With many different and exciting things to do in Los Angeles, a visit to the Getty Center may be one of the city’s highlights. Perched on an 800-foot hilltop, the Center offers great art, beautiful gardens and views of the entire Los Angeles basin, Pacific Ocean and Santa Monica Mountains; providing a setting for a glorious day.
Designed by architect Richard Meier, and built on 750-acres of land, the Getty Center is the location of the flagship museum of the J. Paul Getty Trust and home to a research institute, conservation institute, grant program and leadership institute. It is one of the largest privately funded architectural complexes ever designed and constructed in a single architectural campaign.
A seven story deep underground garage with over 1,200 parking places located at the base of the hill provides access to the Center. At busy times, the line for the tram might remind you of one for a ride at Disneyland- but the wait is worth it because the ascent up the hill via a cable driven three-car electric tram reveals the always busy 405 Freeway, views of Santa Monica and the unveiling of the Center itself. For the more energetic art lover, the hike up the hill is short, and offers an appreciation of the surroundings that can only be assimilated slowly.
Once you arrive to the center, head to the museum’s information desk and pick up a “Getty Guide”- these multimedia handheld objects (that look somewhat like iPods) provide several audio tours and can be docked into a computer station offering more in-depth information on specific works of art.
The museum includes five galleries- North, East, South, West, and the Special Hall housing classical sculpture and art, European paintings, drawings, manuscripts, sculpture, decorative arts and photographs. The gallery that usually draws the largest crowd is the museum’s collection of French Impressionist and Post-Impressionist paintings. With the exception of photography, the Getty usually does not collect 20th or 21st century art.
The second floor galleries are connected by open terraces and enclosed bridges, offering some astounding views of the gardens and the surrounding hillsides. Computer controlled skylights on this floor allow visitors to view paintings in natural light.
The museum also offers many docent-led tours that last about 45 minutes. Storytellers, films, lectures, and concerts featuring classical music, jazz or even an experimental party band are part of the repertoire of day and evening performances that take place inside the museum as well as outdoors.
After viewing all that art, you’ll be ready for lunch. You can picnic, eat a snack, have a delicious brunch or dine in a fine restaurant on the property. A picnic area is located near the lower tram station and gourmet picnic lunches can be ordered in advance online to be available for pickup. Or check out the Café that offers an extensive menu that includes sandwiches, soups, salads, pizza and pasta. The self-service Café has indoor and outdoor dining areas. The smaller Garden Terrace Café offers coffee, lunch and snacks overlooking the Central Garden.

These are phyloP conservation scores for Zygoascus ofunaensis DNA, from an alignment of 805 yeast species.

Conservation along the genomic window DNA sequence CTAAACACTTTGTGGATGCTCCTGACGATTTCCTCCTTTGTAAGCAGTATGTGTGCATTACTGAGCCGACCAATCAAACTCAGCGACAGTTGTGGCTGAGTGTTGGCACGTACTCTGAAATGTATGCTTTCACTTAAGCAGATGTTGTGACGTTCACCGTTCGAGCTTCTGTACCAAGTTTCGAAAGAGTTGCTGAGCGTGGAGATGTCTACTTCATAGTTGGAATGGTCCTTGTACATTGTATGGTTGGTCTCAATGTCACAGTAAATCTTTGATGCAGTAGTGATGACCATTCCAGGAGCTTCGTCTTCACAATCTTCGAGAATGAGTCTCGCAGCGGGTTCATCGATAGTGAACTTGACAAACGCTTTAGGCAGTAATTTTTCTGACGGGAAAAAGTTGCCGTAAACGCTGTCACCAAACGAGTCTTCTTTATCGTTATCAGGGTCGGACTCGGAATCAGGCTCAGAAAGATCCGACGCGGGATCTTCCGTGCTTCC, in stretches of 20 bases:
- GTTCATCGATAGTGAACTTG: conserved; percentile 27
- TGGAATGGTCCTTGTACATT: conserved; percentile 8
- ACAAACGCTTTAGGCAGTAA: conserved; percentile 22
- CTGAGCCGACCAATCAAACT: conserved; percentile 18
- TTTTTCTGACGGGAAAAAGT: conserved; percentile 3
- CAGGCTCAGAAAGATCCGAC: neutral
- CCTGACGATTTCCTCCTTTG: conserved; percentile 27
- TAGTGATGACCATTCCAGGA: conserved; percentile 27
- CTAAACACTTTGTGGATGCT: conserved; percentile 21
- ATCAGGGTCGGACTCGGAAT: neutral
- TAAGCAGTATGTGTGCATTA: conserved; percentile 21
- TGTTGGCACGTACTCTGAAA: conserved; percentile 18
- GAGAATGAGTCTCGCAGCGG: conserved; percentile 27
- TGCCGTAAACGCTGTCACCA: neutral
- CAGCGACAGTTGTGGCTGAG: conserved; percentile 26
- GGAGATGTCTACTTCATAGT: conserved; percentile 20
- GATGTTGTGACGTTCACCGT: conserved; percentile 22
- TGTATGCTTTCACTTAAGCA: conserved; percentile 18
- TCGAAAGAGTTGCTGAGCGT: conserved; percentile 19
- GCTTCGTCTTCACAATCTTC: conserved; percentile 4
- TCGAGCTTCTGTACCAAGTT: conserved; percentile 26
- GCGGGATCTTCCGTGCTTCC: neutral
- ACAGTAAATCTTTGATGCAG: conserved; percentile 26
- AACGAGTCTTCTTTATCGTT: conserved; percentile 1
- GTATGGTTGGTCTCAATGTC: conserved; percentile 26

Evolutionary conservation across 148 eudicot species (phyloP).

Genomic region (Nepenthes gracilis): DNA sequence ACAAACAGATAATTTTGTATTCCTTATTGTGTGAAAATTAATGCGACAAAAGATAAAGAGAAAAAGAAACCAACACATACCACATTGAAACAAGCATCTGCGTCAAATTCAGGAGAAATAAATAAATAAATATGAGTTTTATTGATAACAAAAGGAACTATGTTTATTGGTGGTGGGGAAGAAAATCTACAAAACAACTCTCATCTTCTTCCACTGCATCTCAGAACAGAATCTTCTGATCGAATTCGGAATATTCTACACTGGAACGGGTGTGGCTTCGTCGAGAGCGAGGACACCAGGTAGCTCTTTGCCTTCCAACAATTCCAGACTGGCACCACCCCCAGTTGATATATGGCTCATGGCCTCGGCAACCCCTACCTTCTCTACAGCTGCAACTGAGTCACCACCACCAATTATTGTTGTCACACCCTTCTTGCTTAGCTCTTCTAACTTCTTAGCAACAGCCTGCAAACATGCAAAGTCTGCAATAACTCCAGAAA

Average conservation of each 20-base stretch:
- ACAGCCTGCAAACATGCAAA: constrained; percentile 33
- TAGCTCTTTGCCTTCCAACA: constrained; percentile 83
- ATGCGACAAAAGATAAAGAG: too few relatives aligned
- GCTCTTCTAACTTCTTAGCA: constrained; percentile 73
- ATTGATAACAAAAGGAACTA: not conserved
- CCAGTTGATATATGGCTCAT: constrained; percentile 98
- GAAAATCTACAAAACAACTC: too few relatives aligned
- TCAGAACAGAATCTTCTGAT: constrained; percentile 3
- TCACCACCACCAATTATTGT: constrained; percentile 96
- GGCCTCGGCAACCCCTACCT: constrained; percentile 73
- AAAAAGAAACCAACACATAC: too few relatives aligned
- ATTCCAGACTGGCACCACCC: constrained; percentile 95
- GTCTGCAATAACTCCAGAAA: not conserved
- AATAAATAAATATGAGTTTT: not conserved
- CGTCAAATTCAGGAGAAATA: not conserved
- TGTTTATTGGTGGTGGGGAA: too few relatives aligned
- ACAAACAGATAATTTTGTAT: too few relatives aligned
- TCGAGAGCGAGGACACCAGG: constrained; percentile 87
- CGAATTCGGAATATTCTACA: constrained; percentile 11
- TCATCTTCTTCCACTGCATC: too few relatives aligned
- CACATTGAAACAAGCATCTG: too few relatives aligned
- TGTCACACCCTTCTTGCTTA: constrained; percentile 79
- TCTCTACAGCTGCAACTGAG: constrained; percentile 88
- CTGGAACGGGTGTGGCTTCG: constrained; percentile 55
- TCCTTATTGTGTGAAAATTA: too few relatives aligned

Next, head to the extensive gardens that are maintained by 32 full-time gardeners. Conceived by artist Robert Irwin, the Museum’s Central Garden design is precise in every detail. Colors blend and transition in a subtle but beautiful manner. New plants are constantly added creating an ever changing living work of art.
Visitors can also enjoy the fountains, shaded spots, a cactus garden and the always spectacular views. The museum provides an Architecture and Gardens brochure for those who wish to tour on their own or join a docents led tours of the gardens.
Although most fine art museums aren’t much fun for children, the Getty Center provides interesting children’s programs, including a family room filled with picture books, games, and dress up clothes, computers and puzzles. There are weekend family workshops and special self-guided audio tours designed specifically for families.
For dinner check out the restaurant, called “The Restaurant”. Offering full service in an elegant setting with seating for 150 and floor-to ceiling windows with views of the outdoors and a wrap around deck. The full bar and a wine list predominantly offers selections from California. The menu changes weekly but may include such tasty dishes as black mission figs with goat cheese and serranno ham, iced oysters, roasted baby beets and arugula, ahi tuna salad, Dungeness crab cakes, lobster risotto, prime beef filet, Texas wild boar chops, and Muscovy duck. Desserts include pear and hazelnut Napoleon, lemon flan, citrus rice pudding and baked caramel.
Whether you hike or ride, eat brunch, lunch, picnic or enjoy a fine dinner, see the museums treasures, or stroll through the gardens in the waning light awaiting a nighttime performance, the Getty Center, sometimes called “Disneyland for the mind” is a unique and wonderful cultural experience.
What and Where:
The Getty Center (1200 Getty Center Drive; 310-440-7300)
The Restaurant (310-440-6810)
Helpful Tip: Admission to the Getty Center is free; there are no tickets or reservations required.
Evelyn Block is a published author and freelance writer. She is a relocated New Yorker who has fallen in love with the city of Los Angeles. In addition to writing she enjoys traveling and reading. She can be reached at Sendblock@aol.com